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Heather H. Kitada talking about her research poster

Statistics student excels in data-driven research, teaching

By Srila Nayak

Heather Kitada, Ph.D. graduate in statistics

Ph.D. graduate Heather H. Kitada enjoys working in both statistics and the wider world of science communication, outreach and advocacy. A native of Pasadena, a third-generation Japanese-American and the eldest child of a dentist couple, Kitada grew up learning and performing Japanese dance in Pasadena’s Buddhist temples with her younger sister, competing in science fairs and taking part in girl scout activities.

Kitada achieved her cherished dream of teaching at a liberal arts college, landing a visiting assistant professor at Reed College following graduation.

She came to Oregon in 2008 to study for an undergraduate degree in mathematics at Lewis and Clark College in Portland and stayed on to pursue a Ph.D. in statistics at OSU.

Passionate about undergraduate teaching, Kitada amassed tons of teaching experience at OSU, teaching statistics courses at OSU and at OSU Cascades in Bend. She enjoys connecting with students and watching them master the material.

Heather Kitada in front of grey backdrop

Heather Kitada, Ph.D. student in statistics

“I really appreciated the experience of teaching a group of people who are interested in learning,” Kitada said.

Alongside her doctoral research, she earned a Graduate Certificate in College and University Teaching (GCCUT), a two-year program which she completed in a year. She served as a graduate teaching assistant for the GCCUT program and was the lead fellow at OSU’s Center for Teaching and Learning where she developed curriculum for training new graduate teaching assistants from all disciplines in pedagogy and school policies.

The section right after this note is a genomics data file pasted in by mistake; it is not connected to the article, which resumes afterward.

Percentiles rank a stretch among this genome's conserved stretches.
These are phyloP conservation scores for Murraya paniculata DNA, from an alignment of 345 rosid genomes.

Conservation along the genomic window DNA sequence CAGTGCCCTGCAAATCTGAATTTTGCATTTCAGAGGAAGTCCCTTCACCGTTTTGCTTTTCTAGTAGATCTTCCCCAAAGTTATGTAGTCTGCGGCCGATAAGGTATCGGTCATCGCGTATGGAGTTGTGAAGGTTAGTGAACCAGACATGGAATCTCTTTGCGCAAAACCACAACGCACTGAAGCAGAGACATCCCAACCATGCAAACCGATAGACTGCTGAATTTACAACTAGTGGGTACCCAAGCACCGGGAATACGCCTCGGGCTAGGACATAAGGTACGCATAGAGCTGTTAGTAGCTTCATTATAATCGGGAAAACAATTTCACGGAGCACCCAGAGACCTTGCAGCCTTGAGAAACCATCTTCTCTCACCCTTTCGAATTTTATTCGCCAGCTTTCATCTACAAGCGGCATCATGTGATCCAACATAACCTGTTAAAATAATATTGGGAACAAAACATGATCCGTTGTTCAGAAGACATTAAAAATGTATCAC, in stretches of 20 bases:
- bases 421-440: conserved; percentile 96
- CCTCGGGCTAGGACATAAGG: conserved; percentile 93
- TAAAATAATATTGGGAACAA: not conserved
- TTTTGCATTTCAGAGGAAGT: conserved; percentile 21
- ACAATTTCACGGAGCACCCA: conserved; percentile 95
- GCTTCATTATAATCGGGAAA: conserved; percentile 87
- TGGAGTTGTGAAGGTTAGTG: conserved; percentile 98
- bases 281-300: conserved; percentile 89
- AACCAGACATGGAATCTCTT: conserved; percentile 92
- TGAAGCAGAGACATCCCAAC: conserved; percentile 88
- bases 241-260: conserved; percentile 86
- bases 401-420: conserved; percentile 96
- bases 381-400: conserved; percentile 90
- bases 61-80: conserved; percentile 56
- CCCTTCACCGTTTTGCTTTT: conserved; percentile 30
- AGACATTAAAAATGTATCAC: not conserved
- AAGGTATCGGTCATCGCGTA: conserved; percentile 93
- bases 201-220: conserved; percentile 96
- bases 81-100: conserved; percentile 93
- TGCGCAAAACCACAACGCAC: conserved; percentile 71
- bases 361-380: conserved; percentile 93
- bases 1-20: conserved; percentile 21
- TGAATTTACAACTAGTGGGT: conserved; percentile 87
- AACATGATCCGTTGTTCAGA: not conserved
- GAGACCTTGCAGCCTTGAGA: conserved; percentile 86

Kitada received prestigious national awards for statistical research. She led her team to victory and was awarded the first place in the ResearchHack 3.0 competition at the 2017 annual conference of the American Association of Public Opinion Research. She wrote a Shiny App that provided innovative and useful insight on employing data from several sources to help non-profits in planning future fundraising endeavors. The competition was hosted by the U.S. Census Bureau, who also provided data for the contest.

Kitada received the 2015 Joint Statistical Meetings (JSM) best poster presentation award in the Survey Research Methods Section for her poster, "Adjusting for effects of survey model differences across a longitudinal mixed-mode study." She also awarded the Rose Hill Foundation Statistics Fellowship for academic achievement.

Her graduate research focuses on sampling and survey methodology. With her advisor Sarah Emerson, Kitada explored statistical methods to correct for biases that stem from different modes of collecting surveys (telephone, mail and web) as well as different models to estimate bias.

Her decision to study for an advanced degree in statistics, she says, owes a lot to Emerson’s support and guidance.

“The reason I am so excited to work with her is because she is a great researcher and she has this drive to find answers. She is also very creative,” Kitada said.

Kitada enjoys disseminating statistical knowledge and illuminating its many uses outside the classroom. She has done a lot of statistical consulting for other scientists and for different companies, and authored a paper with area physicians after they reached out to her for statistical assistance on a patient study.

Kitada, who wants to make the most of her experience at OSU, has also served as an OMSI (Oregon Museum of Science and Industry) Science Communication Fellow, participating in STEM outreach events for young children.

“It is very important for OMSI to show children, especially young girls, that scientists are diverse. Children see us and they realize that there are so many different types of people who can be scientists and it broadens their horizons,” she noted.

Kitada wants to continue her mission of teaching and outreach in the area of statistics. She looks forward to making a difference in the lives of many more students going forward.